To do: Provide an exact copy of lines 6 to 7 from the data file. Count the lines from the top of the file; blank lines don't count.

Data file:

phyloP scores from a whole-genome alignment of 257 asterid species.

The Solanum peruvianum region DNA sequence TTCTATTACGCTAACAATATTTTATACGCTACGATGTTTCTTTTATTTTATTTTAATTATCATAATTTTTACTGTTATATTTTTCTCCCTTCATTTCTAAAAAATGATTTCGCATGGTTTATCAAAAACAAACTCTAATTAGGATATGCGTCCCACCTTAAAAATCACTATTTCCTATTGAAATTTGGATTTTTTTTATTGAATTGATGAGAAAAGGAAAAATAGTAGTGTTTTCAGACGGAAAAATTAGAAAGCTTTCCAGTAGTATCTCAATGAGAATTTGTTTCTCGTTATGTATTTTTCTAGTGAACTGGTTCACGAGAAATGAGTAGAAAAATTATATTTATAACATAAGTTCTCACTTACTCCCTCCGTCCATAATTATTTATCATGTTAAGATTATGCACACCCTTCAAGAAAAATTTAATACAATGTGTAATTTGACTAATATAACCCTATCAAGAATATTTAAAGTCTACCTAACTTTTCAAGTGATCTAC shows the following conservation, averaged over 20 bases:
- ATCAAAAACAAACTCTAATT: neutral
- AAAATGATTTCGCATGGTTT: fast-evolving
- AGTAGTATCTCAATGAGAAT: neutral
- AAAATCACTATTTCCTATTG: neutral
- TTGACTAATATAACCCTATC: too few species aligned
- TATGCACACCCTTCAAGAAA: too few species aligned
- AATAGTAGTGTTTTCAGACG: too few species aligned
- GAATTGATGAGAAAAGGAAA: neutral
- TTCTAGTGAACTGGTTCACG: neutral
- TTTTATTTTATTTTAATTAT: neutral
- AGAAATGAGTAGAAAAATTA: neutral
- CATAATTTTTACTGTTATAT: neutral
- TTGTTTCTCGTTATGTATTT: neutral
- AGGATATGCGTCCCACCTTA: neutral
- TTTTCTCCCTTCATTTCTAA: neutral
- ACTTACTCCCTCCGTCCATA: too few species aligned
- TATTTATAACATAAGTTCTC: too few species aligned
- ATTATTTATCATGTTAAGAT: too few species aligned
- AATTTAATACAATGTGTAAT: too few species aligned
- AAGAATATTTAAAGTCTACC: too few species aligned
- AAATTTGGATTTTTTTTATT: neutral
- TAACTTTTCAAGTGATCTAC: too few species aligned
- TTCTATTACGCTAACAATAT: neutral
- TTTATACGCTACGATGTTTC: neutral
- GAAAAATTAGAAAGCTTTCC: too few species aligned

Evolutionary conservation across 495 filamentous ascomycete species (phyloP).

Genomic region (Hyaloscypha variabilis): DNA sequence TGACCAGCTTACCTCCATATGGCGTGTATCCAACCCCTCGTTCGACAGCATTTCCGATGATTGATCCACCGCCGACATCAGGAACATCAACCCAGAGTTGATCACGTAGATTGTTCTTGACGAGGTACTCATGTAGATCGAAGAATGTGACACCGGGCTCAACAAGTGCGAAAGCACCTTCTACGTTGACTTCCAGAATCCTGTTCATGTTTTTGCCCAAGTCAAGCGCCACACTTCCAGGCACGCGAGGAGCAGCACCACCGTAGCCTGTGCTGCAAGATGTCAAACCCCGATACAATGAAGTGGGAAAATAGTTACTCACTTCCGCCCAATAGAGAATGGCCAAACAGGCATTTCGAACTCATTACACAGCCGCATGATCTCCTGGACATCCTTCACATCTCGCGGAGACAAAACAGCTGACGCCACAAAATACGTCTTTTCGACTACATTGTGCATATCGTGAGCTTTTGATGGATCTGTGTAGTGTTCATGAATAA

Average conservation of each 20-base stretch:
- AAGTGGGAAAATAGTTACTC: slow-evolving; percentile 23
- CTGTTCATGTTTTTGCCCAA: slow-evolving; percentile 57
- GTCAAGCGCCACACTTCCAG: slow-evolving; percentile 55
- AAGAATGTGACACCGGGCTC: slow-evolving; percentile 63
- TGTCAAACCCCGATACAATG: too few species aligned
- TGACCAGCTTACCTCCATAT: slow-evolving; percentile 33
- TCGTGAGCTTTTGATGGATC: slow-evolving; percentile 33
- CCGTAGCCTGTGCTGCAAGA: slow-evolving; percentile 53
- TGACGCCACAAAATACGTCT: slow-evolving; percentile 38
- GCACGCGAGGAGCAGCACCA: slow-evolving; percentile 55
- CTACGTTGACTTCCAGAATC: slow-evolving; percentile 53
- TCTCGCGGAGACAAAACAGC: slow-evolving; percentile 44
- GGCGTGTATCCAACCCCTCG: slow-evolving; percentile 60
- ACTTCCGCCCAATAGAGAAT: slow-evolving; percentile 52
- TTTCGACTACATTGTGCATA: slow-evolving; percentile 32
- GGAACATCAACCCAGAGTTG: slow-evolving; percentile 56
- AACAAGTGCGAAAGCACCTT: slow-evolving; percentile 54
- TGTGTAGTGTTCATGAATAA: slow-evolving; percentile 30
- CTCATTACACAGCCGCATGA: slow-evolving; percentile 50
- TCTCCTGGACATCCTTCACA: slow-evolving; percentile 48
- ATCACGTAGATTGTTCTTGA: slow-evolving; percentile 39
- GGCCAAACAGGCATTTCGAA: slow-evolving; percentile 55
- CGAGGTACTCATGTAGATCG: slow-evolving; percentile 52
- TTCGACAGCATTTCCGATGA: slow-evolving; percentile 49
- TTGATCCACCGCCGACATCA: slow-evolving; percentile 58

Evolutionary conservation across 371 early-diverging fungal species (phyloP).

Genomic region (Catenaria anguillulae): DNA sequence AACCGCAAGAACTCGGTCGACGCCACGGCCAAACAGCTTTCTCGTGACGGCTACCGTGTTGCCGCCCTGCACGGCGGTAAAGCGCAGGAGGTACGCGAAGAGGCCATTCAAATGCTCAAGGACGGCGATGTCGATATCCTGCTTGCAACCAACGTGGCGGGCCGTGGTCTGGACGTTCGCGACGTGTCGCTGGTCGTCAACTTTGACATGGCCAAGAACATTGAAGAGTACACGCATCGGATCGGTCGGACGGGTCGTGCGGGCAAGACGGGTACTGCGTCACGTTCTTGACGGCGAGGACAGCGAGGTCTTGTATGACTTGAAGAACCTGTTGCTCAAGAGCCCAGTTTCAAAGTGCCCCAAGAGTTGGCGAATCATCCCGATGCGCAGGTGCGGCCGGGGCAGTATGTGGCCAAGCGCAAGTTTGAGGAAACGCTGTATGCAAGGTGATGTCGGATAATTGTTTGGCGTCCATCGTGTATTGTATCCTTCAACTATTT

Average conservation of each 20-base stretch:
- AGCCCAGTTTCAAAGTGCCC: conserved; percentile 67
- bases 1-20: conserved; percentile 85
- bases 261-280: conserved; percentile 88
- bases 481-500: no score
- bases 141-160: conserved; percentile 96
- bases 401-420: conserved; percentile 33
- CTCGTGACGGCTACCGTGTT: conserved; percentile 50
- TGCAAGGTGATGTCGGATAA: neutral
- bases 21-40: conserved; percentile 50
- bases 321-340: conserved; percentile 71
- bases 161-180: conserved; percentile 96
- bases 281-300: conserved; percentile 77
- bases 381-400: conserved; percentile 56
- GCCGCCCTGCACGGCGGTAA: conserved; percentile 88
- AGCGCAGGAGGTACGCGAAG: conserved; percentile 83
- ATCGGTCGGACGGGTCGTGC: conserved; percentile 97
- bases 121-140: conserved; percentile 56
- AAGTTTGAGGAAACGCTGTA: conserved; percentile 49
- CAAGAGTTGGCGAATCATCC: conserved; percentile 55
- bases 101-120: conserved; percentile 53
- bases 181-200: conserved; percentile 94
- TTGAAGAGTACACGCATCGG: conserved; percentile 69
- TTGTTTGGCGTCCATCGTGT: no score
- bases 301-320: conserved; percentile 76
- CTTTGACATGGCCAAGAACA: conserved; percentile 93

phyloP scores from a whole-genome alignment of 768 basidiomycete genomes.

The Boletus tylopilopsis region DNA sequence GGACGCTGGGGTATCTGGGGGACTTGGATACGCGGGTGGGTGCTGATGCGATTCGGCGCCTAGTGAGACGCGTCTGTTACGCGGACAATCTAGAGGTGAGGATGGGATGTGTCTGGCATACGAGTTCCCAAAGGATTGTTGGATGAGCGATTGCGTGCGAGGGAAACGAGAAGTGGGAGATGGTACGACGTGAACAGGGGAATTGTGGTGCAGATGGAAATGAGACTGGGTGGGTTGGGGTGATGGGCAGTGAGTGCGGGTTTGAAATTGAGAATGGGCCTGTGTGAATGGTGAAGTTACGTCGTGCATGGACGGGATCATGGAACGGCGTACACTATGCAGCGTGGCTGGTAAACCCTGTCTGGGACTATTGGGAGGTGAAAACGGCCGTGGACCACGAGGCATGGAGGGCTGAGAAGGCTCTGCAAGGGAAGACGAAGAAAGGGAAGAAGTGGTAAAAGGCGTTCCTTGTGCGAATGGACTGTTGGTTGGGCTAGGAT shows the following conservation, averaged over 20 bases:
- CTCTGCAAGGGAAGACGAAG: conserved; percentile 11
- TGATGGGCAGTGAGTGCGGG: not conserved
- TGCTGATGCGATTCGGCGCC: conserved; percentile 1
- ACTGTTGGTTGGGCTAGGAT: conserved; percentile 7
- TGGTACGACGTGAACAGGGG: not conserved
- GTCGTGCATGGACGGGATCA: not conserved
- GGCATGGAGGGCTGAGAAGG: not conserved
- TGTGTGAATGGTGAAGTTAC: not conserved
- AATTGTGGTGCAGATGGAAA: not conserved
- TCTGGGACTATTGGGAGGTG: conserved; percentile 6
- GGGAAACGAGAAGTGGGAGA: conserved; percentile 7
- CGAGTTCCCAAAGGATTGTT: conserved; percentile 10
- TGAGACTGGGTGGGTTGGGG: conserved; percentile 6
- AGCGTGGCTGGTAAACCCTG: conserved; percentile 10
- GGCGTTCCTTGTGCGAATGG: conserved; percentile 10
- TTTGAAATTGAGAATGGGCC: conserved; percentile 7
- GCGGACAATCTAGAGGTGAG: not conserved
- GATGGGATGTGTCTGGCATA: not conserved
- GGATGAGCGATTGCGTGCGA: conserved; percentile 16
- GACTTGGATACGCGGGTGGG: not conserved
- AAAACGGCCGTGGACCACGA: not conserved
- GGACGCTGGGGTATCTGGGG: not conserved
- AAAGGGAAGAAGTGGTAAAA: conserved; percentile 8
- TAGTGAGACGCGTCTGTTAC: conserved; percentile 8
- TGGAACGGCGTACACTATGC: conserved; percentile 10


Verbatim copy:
- AAAATCACTATTTCCTATTG: neutral
- TTGACTAATATAACCCTATC: too few species aligned